BERLIN, April 3, 2009 -- The University of Neuchâtel and Oerlikon Solar were dealt a blow this week after the European Patent Office (EPO) revoked the solar patent that was the basis for their infringement case involving a California company.
In the oral decision issued Tuesday, the EPO revoked European Patent No. EP 0 871 979 issued to the University of Neuchâtel (the Neuchâtel patent). The Neuchâtel patent is the subject of an infringement lawsuit filed in Germany by OC Oerlikon Balzers AG of Liechtenstein, parent company of Oerlikon Solar, against Sunfilm of Germany. Sunfilm bought its solar production line equipment from Santa Clara, Calif.-based Applied Materials.
Applied Materials' SunFab production line is used to manufacture ultralarge 5.7 m2 thin-film solar PV modules. Each line can be configured with single or tandem junction technology, the company said.
Switzerland-based Oerlikon Solar has owned exclusive worldwide rights to the Neuchâtel patent since 2003. It describes a way to deposit microcrystalline silicon on glass and glass-like substrates -- said to be the first industrially feasible production method for such silicon layers.
After the ruling, the company said it believes the EPO didn't recognize the true contribution that the University of Neuchâtel made to the art.
"Oerlikon Solar disagrees strongly with the decision of the EPO. At the same time we want to clearly outline that the validity of the patent remains in force pending a final decision regarding Université de Neuchâtel's appeal," said Jeannine Sargent, CEO of Oerlikon Solar.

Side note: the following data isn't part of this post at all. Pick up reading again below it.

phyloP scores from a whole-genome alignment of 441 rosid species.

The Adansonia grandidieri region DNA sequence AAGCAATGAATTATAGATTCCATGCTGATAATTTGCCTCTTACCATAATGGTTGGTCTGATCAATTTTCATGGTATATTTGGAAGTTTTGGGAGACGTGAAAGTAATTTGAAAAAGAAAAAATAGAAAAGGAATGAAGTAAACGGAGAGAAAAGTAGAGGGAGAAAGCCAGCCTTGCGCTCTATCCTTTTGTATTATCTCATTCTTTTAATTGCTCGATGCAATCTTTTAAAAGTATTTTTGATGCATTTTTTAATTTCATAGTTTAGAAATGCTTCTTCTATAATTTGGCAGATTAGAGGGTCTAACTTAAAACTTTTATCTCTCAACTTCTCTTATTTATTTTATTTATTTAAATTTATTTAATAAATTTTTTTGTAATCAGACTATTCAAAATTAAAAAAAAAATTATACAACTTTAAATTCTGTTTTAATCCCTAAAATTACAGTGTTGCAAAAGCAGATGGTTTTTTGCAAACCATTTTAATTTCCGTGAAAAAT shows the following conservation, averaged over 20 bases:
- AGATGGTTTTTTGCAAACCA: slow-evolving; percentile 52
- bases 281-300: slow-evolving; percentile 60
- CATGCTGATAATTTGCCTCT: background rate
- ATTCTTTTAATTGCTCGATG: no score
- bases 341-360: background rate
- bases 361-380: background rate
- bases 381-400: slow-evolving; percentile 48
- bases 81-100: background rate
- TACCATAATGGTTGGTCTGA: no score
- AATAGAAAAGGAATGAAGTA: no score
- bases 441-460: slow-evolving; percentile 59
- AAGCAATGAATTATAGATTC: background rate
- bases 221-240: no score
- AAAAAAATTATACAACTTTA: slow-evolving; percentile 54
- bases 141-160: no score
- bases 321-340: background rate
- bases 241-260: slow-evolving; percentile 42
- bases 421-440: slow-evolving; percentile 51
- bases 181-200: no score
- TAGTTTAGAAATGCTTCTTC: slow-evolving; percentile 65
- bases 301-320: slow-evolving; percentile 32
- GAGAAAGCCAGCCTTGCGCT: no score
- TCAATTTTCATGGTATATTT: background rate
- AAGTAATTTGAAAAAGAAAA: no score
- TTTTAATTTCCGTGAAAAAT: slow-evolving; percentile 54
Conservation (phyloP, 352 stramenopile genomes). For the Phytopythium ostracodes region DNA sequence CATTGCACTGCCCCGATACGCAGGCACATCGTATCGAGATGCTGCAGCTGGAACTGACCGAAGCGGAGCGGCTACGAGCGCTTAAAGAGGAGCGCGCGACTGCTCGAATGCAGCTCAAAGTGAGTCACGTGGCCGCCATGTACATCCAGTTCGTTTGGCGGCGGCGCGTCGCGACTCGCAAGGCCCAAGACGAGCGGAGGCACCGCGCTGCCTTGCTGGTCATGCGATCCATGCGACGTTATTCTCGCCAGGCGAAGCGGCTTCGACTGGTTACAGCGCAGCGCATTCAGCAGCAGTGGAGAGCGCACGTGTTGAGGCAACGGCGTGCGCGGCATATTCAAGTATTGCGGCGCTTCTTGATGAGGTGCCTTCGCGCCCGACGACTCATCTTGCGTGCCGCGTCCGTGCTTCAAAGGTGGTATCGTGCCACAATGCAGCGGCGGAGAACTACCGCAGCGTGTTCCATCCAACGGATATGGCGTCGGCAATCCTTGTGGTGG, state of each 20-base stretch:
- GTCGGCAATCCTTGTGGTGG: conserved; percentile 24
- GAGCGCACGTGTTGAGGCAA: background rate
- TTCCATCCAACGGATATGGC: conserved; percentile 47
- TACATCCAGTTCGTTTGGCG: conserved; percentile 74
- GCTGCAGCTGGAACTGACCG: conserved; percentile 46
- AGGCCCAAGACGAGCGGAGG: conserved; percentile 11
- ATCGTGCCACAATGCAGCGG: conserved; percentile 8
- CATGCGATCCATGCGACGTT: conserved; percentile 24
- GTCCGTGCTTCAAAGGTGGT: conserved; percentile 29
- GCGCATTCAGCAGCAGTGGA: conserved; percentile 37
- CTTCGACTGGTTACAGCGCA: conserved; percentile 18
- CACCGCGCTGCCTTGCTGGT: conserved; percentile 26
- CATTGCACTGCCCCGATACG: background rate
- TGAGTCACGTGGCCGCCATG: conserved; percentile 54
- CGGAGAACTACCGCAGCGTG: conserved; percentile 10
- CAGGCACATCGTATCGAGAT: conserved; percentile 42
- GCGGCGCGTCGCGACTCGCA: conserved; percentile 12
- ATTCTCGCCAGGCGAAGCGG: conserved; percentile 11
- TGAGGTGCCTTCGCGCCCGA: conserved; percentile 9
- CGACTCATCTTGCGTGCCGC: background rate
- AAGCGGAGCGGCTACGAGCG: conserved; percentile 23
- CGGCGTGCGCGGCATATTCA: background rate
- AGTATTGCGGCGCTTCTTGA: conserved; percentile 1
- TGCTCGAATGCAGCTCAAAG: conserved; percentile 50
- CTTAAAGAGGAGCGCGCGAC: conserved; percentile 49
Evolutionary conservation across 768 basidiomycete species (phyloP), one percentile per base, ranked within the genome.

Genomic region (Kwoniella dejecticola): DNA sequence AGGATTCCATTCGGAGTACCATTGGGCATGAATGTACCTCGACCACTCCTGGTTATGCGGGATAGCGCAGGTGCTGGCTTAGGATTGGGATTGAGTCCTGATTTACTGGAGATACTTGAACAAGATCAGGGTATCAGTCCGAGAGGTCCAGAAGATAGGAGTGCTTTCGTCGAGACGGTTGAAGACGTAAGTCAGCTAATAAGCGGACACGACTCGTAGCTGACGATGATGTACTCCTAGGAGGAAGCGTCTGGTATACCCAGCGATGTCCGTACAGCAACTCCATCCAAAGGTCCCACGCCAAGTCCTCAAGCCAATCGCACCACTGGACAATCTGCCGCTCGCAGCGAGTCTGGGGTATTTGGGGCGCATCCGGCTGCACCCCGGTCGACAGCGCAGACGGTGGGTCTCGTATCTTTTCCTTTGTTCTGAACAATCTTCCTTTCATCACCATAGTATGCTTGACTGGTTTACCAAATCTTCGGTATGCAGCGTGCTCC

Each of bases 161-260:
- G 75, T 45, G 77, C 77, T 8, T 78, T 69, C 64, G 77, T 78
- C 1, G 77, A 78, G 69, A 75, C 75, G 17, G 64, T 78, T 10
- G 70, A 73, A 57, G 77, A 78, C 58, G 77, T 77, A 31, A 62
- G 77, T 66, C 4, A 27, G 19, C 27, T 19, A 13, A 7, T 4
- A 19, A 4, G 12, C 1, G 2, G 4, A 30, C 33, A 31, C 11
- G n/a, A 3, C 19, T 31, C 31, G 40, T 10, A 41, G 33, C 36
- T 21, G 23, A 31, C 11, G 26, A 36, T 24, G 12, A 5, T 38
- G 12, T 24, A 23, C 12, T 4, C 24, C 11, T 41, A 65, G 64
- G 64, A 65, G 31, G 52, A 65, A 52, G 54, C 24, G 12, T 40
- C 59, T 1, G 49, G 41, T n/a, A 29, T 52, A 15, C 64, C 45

While the process described in the patent is an important one for producing thin-film silicon solar modules, Oerlikon Solar said its business isn't dependent solely on that specific patent.
The EPO panel ruled that the Neuchâtel patent is invalid in its entirety. The university may appeal the decision to an EPO Board of Appeal; the patent remains valid pending the board's final ruling.
"We have to say that we are disappointed that a mere technicality in the filing process has led the EPO to revoke this valuable patent in its entirety, and we do not believe it is the right decision," said professor Christophe Ballif, head of the university's photovoltaic lab. "We are convinced of our patent's validity and therefore the Université de Neuchâtel will appeal the decision."
For more information, visit: www.oerlikon.com/solar/ or www.appliedmaterials.com
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